Prompting this post was an article by Shefali Anand and Craig Karmin of the Wall Street Journal, Betting on the Buck ($). In the article they cite 14 different currency funds launched in the past year. They describe mostly long or short currency funds. They hit upon the gems in the second and third to last paragraphs of the article:
Some other currency offerings aim to mimic a popular yet risky strategy called the carry trade, which tries to profit from the difference between interest rates of different countries. These strategies can quickly get complex, but basically involve investing in various futures in countries with high interest rates, while selling short futures in countries where rates are low.
Carry trades can be particularly risky because they can unwind rapidly under certain circumstances.
Two products that follow this approach are PowerShares DB G10 Currency Harvest Fund and Global Income & Currency Fund (GCF), a closed-end fund subadvised by Nuveen Investments. Nuveen’s Multi-Currency Short-Term Government Income Fund, a closed-end fund that buys short-term bonds of foreign countries, has garnered $800 million and began trading in April.
For our portfolios we selected PowerShares DB G10 Currency Harvest Fund (DBV) for a few reasons. It is our belief that betting against one particular currency move in either direction, although potentially extremely profitable, is too risky. Currencies have a tendency to change very quickly and in the short term are influenced by more than just economic fundamentals. This leads us to wipe out all long and short single currency funds.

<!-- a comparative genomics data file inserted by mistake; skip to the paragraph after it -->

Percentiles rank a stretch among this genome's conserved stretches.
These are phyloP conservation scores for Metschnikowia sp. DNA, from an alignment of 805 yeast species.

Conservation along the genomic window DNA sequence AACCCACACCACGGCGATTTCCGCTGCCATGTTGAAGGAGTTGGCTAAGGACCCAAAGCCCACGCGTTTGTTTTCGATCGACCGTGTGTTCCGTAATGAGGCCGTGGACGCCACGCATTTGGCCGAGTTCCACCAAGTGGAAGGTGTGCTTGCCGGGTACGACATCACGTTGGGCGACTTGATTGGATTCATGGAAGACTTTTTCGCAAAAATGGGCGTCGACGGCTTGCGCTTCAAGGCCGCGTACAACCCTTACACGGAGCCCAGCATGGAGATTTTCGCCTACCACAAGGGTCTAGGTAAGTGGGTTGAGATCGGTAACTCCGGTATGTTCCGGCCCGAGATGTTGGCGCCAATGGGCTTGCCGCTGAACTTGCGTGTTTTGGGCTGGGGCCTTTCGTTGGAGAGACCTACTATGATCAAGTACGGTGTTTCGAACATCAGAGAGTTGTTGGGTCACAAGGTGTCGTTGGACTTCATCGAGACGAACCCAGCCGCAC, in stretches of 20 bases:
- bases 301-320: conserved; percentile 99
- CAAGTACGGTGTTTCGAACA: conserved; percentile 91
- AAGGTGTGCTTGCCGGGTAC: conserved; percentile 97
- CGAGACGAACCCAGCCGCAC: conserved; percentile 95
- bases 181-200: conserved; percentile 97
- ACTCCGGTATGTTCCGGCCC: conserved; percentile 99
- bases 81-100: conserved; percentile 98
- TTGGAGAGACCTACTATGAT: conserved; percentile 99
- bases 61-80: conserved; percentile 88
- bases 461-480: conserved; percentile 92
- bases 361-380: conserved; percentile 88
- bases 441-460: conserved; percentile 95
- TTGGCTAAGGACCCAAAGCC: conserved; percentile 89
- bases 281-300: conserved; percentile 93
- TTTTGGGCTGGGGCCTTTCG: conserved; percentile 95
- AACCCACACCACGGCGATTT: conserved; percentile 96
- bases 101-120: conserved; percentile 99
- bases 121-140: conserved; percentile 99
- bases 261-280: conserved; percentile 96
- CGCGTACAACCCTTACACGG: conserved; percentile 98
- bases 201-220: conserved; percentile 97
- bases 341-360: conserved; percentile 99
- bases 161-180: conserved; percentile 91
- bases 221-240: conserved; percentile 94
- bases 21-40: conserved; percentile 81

Case in point: the bearish bet Warren Buffett made against the dollar only to unwind the position with a loss. Year to date 2007 the dollar did lose value, but only after surprising almost everyone to the upside last year.
DBV goes long the top 3 G10 currencies with the highest interest rates and shorts the lowest 3 interest rates. In effect they have diversified away from playing one single currency. They reevaluate the currency positions in a disciplined schedule, which is laid out in the prospective. In short, they have a process based on long-term economic cycles. This disciplined approach has delivered outperformance over 10 years vs. the S&P 500 (see fact sheet - .pdf) with less volatility and correlation.
We think this type of managed ETF could serve a long term small percentage holding to any portfolio seeking diversification. It is a perfect fit to those seeking additional international exposure.
Disclosure: Author's fund is long DBV
DBV 1-yr chart: